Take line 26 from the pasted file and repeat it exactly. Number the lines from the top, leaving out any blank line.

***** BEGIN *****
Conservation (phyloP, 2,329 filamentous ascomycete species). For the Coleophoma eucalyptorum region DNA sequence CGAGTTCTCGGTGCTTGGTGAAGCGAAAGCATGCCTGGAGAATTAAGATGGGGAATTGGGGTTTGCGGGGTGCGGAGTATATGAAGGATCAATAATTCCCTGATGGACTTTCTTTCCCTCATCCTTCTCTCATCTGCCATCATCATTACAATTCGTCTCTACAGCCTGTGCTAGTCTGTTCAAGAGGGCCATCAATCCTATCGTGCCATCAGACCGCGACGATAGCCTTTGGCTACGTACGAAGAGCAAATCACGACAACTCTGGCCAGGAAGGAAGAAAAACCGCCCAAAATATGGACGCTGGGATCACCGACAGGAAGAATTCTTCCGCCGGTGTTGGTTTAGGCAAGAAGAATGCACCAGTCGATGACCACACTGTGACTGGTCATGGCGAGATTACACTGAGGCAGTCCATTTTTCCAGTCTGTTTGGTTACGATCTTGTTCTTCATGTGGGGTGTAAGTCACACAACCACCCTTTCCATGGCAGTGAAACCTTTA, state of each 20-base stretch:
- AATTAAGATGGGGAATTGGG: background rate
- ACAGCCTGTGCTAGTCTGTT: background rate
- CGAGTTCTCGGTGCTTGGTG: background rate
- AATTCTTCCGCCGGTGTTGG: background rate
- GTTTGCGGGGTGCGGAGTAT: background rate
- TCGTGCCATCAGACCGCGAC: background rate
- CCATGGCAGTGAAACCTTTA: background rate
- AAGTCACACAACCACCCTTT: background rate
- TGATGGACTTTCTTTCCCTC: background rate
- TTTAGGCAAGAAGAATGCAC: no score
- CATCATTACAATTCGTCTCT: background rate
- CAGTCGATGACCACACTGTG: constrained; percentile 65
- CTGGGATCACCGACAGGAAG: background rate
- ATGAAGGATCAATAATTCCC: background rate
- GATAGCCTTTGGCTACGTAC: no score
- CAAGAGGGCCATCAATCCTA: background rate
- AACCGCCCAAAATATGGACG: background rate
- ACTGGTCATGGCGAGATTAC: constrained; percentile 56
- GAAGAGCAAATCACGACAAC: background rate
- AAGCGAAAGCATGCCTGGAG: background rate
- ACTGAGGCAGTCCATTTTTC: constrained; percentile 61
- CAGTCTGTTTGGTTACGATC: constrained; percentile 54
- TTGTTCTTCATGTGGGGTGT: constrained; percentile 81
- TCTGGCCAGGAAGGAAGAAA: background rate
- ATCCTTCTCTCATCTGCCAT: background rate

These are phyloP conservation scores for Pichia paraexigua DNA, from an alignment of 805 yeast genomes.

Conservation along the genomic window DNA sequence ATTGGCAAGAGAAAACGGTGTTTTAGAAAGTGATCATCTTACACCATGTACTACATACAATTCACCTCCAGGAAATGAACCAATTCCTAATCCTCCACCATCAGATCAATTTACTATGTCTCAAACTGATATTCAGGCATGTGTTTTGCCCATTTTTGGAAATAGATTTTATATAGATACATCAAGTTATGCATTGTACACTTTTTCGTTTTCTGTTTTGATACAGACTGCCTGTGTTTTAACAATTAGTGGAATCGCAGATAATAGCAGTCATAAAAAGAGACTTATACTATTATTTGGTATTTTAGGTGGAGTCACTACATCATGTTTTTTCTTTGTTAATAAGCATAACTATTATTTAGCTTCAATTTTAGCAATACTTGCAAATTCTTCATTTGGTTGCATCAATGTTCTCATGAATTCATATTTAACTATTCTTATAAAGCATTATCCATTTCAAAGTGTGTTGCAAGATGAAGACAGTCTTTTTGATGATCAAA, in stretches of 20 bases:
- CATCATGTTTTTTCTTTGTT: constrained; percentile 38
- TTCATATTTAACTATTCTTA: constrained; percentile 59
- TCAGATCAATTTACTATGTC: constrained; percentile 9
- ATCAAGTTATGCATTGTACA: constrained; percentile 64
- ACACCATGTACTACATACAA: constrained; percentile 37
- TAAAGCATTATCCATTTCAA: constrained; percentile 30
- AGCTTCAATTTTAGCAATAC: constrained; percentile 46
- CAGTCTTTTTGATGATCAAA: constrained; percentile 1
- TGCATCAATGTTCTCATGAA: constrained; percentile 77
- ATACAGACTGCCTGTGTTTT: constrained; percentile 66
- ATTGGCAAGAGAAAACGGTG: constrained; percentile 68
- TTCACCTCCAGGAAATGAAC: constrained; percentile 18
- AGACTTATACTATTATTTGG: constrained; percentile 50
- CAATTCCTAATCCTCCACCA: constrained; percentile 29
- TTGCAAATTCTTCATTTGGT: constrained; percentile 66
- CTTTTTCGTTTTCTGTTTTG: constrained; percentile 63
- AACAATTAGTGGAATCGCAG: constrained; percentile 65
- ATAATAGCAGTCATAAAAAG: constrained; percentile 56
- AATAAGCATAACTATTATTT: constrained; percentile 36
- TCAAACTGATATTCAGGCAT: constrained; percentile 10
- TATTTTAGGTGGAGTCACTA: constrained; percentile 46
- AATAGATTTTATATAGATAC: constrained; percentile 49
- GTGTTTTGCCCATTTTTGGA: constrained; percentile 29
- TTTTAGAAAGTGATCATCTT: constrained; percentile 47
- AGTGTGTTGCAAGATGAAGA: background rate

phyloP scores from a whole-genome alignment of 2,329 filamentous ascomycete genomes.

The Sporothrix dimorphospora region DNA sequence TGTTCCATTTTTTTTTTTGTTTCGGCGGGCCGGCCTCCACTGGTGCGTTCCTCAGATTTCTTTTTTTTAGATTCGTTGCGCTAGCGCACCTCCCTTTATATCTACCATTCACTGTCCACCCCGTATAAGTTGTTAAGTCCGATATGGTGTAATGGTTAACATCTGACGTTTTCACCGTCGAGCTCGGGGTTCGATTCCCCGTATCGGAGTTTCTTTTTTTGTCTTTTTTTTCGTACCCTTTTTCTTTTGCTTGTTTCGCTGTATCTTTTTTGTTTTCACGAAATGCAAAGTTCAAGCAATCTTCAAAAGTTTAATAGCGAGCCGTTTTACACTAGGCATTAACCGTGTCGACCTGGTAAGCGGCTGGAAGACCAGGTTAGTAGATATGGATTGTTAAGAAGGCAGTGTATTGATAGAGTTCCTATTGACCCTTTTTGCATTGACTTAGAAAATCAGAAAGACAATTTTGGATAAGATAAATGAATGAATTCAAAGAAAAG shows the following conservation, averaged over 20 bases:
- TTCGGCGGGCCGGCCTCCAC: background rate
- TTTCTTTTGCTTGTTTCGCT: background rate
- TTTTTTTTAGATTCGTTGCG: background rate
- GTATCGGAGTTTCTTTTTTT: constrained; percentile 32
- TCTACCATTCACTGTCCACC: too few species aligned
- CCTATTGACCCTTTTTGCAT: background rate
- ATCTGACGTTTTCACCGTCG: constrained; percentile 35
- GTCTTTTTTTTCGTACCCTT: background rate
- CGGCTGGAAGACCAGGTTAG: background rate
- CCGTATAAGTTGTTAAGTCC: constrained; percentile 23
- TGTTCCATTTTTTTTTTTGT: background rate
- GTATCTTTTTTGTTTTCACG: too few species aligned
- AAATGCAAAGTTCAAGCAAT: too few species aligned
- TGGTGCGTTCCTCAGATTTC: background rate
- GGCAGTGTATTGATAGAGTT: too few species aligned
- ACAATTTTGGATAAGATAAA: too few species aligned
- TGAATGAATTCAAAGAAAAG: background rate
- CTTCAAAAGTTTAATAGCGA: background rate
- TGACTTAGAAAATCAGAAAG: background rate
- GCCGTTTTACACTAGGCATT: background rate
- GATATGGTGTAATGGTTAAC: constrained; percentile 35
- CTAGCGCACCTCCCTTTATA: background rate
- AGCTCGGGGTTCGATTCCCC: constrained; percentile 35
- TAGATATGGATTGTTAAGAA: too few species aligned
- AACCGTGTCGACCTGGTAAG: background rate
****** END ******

- ATCCTTCTCTCATCTGCCAT: background rate